Metro Parks manages many areas to control succession of plants. If managed in a “hands-off” manner, all of the park areas would progress through several phases of plant growth beginning with grass and wildflower fields, to brush and briars, to young trees and then, in 75-100 years, begin its final stage as a mature forest. Within each habitat phase, one may find a group of wildlife species that prefers that habitat while others may tend to be less specific in their habitat preferences and may inhabit several stages of succession.
Some species, such as butterflies, are dependent upon the presence or absence of larval food plants and adult nectar sources. Oftentimes, the larval stage may be found in different habitat than the adult nectar source. At Prairie Oaks, there are four species of butterflies that depend upon a plant known as the lake sedge (Carex lacustris) for its larval food source. Lake sedge requires moist to shallow standing water and open sunny areas. In this case, to manage for the butterfly, the plan requires managing for the host plant that requires nearly full sun. To provide this, small trees must be removed from the area by mowing, cutting and possibly treating the stumps with herbicide. This will need to be regularly maintained every 2-4 years for the host plant and ultimately the butterflies to survive. While removing the small trees and shrubs does eliminate habitat for some species, resource managers often have to make decisions that tend to favor one group over another.
At Prairie Oaks, Metro Parks is managing an area that contains four species of butterflies found nowhere else in Franklin County, and this type of management direction is important to protect the overall natural history and native species of Central Ohio.
Dion Skipper – Euphyes dion
The most common of Ohio’s large sedge feeding skippers, the dion skipper inhabits a variety of open wetland habitats including sedge meadows and even ditch lines that contain lake sedge and other possible larva food plants. Statewide it is considered an uncommon species mostly found in the north and northwestern portions of Ohio. Franklin County has one known population. The adults will use a variety of wetland plants, including milkweeds, for nectar sources. It may be found flying from mid-June to early August. Underside of hindwing is red-brown or orange-brown with two yellow-orange streaks running from the base to the margins.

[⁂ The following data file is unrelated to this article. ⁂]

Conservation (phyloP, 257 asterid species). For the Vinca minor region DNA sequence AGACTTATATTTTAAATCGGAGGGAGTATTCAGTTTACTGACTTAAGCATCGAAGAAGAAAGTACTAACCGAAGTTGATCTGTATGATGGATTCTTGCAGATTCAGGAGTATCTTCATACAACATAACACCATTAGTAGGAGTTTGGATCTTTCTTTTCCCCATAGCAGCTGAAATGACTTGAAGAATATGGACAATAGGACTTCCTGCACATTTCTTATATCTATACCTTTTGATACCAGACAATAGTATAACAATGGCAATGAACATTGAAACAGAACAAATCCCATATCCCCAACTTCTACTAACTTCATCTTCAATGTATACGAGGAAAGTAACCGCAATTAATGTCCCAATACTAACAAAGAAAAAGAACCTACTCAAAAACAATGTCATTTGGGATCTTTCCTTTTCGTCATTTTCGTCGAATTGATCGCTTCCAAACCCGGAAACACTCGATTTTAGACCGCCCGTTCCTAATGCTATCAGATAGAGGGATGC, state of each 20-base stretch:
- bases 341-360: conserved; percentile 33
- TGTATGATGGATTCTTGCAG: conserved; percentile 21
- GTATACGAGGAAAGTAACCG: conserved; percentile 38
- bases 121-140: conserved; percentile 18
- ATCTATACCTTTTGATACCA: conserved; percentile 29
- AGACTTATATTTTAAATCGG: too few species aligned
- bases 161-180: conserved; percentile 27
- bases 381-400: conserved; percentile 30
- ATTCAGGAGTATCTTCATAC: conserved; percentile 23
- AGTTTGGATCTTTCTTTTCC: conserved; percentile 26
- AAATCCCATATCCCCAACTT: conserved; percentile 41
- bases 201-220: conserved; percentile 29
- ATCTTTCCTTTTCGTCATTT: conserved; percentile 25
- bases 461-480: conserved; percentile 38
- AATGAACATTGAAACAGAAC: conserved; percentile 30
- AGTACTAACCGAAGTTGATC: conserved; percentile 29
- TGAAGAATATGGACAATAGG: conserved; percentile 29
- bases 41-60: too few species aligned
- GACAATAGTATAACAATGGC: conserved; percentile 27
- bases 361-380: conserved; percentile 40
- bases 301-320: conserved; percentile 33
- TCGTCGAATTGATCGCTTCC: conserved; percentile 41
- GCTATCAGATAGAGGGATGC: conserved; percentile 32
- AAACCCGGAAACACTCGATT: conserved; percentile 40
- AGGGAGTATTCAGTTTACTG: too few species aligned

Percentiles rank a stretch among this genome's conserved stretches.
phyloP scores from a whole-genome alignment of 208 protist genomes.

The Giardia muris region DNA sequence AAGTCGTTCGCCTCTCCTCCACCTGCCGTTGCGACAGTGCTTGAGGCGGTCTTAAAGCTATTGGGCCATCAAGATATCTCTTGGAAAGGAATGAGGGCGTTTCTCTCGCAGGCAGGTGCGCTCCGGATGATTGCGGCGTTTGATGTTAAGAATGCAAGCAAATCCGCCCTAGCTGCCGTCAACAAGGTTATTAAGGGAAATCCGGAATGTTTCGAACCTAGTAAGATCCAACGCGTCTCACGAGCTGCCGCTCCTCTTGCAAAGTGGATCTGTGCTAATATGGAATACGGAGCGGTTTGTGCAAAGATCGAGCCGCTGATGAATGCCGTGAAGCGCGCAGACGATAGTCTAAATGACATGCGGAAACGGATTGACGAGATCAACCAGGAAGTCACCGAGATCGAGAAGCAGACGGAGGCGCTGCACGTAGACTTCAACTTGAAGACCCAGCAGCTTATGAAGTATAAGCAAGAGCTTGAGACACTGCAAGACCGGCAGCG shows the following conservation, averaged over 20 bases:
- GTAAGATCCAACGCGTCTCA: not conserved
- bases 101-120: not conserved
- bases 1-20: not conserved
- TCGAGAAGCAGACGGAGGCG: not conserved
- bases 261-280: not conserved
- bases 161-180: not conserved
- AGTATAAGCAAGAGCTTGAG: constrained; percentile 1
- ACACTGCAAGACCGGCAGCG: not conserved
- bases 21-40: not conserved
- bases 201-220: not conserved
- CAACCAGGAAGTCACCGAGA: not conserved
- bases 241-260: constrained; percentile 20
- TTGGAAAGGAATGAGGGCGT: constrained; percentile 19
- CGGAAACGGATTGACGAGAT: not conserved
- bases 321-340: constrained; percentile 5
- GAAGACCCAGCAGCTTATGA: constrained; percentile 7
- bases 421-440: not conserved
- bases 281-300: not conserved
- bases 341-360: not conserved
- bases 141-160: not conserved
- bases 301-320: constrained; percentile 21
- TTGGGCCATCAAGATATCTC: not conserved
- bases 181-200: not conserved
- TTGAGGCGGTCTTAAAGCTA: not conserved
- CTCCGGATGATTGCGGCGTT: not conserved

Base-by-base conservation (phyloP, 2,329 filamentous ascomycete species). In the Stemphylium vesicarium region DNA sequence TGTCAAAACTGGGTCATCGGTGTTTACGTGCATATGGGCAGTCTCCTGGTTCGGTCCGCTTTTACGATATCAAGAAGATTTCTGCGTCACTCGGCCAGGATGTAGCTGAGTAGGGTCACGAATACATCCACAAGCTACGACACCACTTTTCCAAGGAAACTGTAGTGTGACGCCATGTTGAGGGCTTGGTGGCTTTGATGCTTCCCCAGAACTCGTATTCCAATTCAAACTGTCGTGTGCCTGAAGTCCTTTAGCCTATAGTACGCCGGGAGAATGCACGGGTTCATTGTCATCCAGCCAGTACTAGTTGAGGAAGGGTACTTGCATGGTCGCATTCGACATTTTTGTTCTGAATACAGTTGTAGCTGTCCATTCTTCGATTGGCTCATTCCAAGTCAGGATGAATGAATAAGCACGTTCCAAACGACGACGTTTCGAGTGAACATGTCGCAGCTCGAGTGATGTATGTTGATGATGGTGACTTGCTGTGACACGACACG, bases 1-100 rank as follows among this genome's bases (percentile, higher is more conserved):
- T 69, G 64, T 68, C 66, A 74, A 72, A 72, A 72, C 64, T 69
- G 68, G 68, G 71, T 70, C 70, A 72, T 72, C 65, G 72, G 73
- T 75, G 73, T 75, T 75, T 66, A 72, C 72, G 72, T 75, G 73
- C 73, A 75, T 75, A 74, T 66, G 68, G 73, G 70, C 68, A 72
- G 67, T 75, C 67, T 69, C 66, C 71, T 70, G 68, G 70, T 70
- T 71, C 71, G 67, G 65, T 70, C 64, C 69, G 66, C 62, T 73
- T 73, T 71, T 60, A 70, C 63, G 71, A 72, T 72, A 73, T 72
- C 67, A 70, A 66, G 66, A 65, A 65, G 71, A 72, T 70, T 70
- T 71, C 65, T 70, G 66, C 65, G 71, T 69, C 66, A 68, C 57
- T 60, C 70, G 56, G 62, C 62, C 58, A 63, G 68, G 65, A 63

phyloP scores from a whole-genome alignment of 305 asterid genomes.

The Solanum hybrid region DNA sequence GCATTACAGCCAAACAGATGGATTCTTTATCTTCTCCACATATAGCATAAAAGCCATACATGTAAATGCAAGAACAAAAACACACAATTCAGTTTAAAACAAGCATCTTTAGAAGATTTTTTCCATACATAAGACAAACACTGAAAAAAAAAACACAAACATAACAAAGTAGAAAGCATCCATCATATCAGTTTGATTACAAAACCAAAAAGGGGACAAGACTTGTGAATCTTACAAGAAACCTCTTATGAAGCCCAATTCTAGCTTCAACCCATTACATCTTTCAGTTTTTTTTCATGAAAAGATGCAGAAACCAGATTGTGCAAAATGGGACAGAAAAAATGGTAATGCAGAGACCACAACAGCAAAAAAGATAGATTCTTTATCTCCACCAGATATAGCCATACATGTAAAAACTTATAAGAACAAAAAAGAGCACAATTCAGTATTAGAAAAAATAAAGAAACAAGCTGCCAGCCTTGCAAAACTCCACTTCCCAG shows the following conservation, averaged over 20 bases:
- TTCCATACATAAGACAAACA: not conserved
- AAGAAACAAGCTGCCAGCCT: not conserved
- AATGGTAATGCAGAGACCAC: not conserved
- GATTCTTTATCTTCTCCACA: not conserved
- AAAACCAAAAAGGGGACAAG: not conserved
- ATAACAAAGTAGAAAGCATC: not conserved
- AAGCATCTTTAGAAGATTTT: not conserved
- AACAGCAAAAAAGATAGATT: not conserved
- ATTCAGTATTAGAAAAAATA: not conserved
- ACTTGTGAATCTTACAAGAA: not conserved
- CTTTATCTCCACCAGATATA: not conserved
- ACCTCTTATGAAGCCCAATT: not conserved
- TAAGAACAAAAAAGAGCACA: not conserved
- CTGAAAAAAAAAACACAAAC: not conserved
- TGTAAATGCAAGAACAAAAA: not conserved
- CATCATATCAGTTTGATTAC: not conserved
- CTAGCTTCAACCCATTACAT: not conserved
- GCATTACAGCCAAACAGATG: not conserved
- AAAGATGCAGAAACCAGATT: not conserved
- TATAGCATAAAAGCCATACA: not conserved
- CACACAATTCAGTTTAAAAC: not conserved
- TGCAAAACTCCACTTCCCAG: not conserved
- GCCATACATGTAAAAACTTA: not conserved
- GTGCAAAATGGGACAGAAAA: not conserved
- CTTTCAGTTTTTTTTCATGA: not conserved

Duke’s Skipper – Euhpyes dukesi
Similar to and often found in association with the dion skipper, Duke’s skipper is not as common as dion however still considered uncommon throughout northern Ohio. Where dion skippers prefer open sunny meadows, Duke’s is usually found along the shrubby, shaded edges of wetlands containing lake sedge. Duke’s flight period is from the latter half of June to the middle of August. The upperside of the hindwing is sooty black, while the underside is pale brown with a yellow streak. The male forewing has a stigma and the female forewing has a few pale spots.
Appalachian Eyed Brown – Satyrodes Appalachia
The family of satyr butterflies is well represented in Ohio by several species, but this is one of the less common members of the family. It occupies fairly shaded edges and even forested wetland areas with good populations of lake sedge (Carex lacustris). It is often found in association with Duke’s and dion skippers, but rarely ventures away from the shaded areas as it flies low to the ground, suddenly stopping to perch in the shadows. It has a flight period that extends most of the summer from early June to late August. The underside of the hindwing shows an eye spot with a “wavy line” that is used to identify it.
Northern Hairstreak – Fixsenia favonius ontario
This small brown butterfly ranges across the western half of Ohio in very localized situations but is generally found near sedge meadows, fields and roadsides that border oak forests containing swamp white oak (Quercus bicolor). One of its preferred nectar sources is the common plant Indian hemp (Apocynum cannabinum). It typically flies from early June to early July, spending small periods of time feeding then returning to nearby tree tops for the majority of the day. Best identified as a mostly brown butterfly with an underside that is brownish gray, the blue tailspot has a narrow orange cap, and there is a white-edged black post-median line with a “W” at the inner margin.
(By John Watts, Resource Manager)